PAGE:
Imagine that all your life, unbeknownst to you, you’ve been making an embarrassing error. Ideally, someone sets you straight, preventing you from making the same misstep going forward. Alas, most people hesitate to extend constructive feedback. Research from Nicole Abi-Esber and Juliana Schroeder, published in the Journal of Personality and Social Psychology, finds evidence of a significant “feedback gap”: People often withhold feedback, even when the recipient welcomes it. Learn how to gauge whether others are open to feedback, and why hesitating to give feedback isn’t always the best move.
- People often mistakenly assume that others don’t want constructive feedback.
- A significant “feedback gap” exists because people underestimate others’ desire for useful feedback.
- If you want to attract helpful feedback, consider sharing constructive suggestions with others.
People often mistakenly assume that others don’t want constructive feedback.
Sometimes you would benefit from constructive feedback – say, when you mispronounce a word or have a smudge of chocolate on your face – yet others fail to give it to you. Research shows that people avoid giving others useful feedback for two reasons: They don’t want to be “the bearer of bad news,” and they don’t want to embarrass others or hurt their feelings.
“Maybe people hesitate to give others feedback because they simply don’t recognize how much other people want to hear their feedback.”
Researchers Nicole Abi-Esber and Juliana Schroeder studied why people hesitate to give constructive feedback, publishing their insights in the Journal of Personality and Social Psychology. The researchers found that across multiple contexts – including formal and informal situations, between close friends and among strangers, and in trivial and serious matters – people underestimate others’ desire for feedback.
A significant “feedback gap” exists because people underestimate others’ desire for constructive feedback.
To better understand feedback gaps, Abi-Esber and Schroeder had research assistants daub a smear of chocolate on their faces and approach students on a busy college campus, asking them to take a survey in return for a small cash payment. In reality, the survey examined how many respondents informed the researchers of the chocolate smudge on their faces. Of the 155 respondents who admitted noticing the chocolate blotch, only four people, or 2.6%, told the researchers about it. When those who noticed the daub of chocolate but failed to inform the survey taker were asked why they didn’t speak up, 40% of respondents claimed they didn’t think the person would want to know; 37% cited reasons related to themselves, such as, “I didn’t want to be rude” and “It wasn’t my business”; and 23% offered other justifications, such as, “I was in a hurry” or “The researcher looked busy.”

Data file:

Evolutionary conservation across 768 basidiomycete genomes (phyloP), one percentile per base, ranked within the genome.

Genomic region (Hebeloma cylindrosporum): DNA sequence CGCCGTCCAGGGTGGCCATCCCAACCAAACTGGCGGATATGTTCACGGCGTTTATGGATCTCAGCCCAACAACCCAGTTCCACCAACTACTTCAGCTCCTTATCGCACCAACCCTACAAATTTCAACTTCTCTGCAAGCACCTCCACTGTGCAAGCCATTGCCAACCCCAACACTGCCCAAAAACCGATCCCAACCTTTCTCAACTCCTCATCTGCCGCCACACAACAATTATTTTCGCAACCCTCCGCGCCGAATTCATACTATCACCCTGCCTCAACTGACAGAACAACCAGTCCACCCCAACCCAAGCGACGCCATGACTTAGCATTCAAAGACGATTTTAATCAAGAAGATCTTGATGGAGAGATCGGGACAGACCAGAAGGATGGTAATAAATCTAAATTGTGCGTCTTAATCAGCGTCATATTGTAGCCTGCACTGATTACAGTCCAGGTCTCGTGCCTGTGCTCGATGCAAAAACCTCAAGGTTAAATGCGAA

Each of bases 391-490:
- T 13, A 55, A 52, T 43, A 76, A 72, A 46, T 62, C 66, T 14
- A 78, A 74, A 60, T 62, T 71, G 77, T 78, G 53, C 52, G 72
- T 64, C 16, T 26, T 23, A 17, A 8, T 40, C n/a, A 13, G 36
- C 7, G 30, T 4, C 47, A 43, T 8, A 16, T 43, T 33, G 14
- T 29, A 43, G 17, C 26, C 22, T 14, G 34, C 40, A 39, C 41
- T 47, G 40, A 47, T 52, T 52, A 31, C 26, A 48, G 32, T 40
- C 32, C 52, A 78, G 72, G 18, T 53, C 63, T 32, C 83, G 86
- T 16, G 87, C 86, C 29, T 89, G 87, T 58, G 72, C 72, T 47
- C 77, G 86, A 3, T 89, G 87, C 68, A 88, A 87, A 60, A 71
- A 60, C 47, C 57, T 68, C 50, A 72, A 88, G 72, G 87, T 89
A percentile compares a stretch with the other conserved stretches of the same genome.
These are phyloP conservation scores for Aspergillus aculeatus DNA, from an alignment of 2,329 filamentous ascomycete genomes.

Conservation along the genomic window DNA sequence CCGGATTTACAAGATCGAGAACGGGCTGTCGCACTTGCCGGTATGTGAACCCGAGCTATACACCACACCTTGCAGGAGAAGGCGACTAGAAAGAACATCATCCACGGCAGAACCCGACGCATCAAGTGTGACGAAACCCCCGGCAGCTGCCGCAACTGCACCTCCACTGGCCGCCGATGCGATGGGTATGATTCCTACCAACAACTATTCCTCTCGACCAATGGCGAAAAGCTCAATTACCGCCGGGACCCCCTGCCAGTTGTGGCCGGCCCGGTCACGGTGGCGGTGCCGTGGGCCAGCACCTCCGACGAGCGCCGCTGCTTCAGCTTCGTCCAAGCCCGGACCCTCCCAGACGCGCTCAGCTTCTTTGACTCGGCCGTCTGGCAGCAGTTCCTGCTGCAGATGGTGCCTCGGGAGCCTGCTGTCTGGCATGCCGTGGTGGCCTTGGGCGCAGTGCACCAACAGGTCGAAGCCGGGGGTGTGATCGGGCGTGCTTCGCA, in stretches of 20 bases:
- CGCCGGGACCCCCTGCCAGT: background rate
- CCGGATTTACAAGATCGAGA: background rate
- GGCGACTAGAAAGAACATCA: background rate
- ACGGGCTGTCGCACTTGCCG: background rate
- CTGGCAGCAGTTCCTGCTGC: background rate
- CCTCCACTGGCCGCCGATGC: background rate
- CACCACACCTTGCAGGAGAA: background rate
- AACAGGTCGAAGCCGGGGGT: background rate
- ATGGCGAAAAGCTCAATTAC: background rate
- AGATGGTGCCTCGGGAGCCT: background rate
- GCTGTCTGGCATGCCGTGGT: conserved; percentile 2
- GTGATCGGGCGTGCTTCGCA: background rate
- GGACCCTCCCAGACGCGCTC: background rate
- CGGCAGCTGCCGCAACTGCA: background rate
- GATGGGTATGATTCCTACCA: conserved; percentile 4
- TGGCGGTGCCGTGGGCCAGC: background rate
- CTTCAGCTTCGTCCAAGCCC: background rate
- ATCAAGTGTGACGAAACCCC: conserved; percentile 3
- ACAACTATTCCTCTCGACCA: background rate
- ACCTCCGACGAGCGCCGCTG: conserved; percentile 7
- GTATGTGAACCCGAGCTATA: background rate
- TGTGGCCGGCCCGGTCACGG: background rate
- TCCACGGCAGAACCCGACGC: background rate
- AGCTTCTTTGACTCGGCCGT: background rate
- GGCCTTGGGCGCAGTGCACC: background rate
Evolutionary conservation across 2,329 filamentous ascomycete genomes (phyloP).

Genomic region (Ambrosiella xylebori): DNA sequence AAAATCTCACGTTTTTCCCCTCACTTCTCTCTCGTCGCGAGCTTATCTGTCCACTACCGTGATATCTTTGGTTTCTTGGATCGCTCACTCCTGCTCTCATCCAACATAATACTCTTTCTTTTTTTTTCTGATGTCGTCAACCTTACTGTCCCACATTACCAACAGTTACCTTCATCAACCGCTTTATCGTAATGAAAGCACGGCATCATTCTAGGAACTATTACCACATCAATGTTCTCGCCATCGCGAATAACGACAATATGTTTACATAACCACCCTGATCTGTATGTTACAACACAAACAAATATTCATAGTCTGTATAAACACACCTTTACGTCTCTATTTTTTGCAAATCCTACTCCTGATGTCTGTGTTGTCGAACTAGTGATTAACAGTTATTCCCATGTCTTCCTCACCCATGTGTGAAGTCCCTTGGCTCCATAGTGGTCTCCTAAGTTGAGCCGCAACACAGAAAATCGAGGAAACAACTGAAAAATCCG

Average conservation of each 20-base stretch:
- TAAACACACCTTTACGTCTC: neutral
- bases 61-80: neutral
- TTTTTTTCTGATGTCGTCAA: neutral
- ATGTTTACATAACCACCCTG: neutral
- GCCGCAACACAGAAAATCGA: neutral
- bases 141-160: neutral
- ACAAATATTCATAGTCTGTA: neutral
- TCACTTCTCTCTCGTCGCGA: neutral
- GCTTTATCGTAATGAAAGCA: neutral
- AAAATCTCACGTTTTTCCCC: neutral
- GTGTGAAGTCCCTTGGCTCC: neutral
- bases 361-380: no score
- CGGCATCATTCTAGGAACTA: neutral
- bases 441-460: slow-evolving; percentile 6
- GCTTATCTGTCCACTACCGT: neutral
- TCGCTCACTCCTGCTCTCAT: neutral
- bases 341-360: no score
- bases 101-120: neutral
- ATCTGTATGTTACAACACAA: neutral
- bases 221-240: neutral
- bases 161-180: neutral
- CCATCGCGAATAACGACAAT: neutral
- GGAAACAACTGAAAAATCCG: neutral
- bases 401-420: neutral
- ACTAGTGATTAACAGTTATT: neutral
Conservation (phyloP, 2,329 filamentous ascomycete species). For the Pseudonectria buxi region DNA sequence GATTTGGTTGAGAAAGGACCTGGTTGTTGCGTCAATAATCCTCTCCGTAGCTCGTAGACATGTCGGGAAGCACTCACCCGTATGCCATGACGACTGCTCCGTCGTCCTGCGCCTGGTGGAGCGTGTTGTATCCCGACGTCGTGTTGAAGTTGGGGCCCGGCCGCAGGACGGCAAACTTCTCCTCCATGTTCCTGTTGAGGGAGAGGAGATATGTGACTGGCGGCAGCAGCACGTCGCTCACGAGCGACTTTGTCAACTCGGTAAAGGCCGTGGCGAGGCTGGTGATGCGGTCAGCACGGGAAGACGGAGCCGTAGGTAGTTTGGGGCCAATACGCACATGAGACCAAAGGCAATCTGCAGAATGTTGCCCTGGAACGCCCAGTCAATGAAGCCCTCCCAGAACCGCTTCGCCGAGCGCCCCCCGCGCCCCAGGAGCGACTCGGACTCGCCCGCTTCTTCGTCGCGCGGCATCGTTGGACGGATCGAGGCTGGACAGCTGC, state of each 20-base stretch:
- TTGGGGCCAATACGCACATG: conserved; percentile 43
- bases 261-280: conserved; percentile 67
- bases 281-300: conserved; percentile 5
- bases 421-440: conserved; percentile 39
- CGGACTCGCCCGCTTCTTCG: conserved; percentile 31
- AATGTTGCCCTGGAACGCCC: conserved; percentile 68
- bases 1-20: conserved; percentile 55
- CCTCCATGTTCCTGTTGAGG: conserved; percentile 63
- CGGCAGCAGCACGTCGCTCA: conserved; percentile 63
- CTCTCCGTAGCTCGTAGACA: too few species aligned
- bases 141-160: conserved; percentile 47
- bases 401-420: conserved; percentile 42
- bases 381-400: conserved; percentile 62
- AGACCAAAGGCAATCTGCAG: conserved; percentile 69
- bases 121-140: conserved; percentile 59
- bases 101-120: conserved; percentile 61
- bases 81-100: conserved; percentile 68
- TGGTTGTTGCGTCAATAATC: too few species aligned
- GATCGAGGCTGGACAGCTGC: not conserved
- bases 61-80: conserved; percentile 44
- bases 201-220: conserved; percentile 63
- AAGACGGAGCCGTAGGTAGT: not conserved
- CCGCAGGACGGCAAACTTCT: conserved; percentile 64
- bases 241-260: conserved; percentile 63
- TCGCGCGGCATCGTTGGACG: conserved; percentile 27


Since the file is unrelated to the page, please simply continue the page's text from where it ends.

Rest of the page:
“In almost every situation, we found that people underestimated others’ desire for feedback. And the more consequential the situation, the more people underestimated the desire for feedback.”
In a further experiment, the researchers asked online participants to imagine themselves in numerous workplace situations, with varying degrees of gravitas, in which they could theoretically give feedback – such as talking to someone with a stained shirt or witnessing rude behavior. Again, respondents consistently underestimated others’ desire for feedback.
In yet another experiment, the researchers invited pairs of people with close friendships or romantic relationships to give and receive feedback live via Zoom. Every feedback-giver had to predict how much the feedback-receiver wanted to hear their suggestions. Meanwhile, every feedback-receiver, upon hearing the overarching topic of the feedback (for instance, “exercise habits”) had to express how much they wanted to hear the advice. Invariably, participants significantly misjudged just how much others wanted feedback: 86% of feedback-receivers reported wanting to receive feedback, but only 48% of feedback-givers wanted to share it. Moreover, feedback-receivers valued the feedback greater than they themselves predicted they would.
If you want to attract helpful feedback, consider sharing constructive suggestions with others.
People consistently want feedback but are hesitant to give it. What are some strategies to close this feedback gap? Abi-Esber and Schroeder tested two interventions to see whether taking a different perspective might impact subjects’ likelihood of giving feedback. They asked one group of participants to imagine themselves in the other person’s shoes before sharing predictions about how much they might want feedback. They asked another group to consider what they’d think if someone else provided the feedback. Both groups, after taking time to reflect, predicted people’s desire for feedback more accurately than a control group that didn’t reflect on these perspectives, yet neither intervention closed the feedback gap entirely.
“Briefly imagining how much you would want the feedback if you were the other person might help you realize how much they want the feedback, and may make you more likely to actually give it.”
The feedback gap is pervasive. Bear in mind that, more often than not, recipients tend to be grateful for useful feedback. Stop hesitating so much and share feedback if you yourself would want it, closing the feedback gap.
About the Authors
Nicole Abi-Esber is a Harvard Business School doctoral candidate, and an incoming assistant professor of organizational behavior with the London School of Economics management department. Juliana Schroeder is an associate professor at the Berkeley Haas School of Business.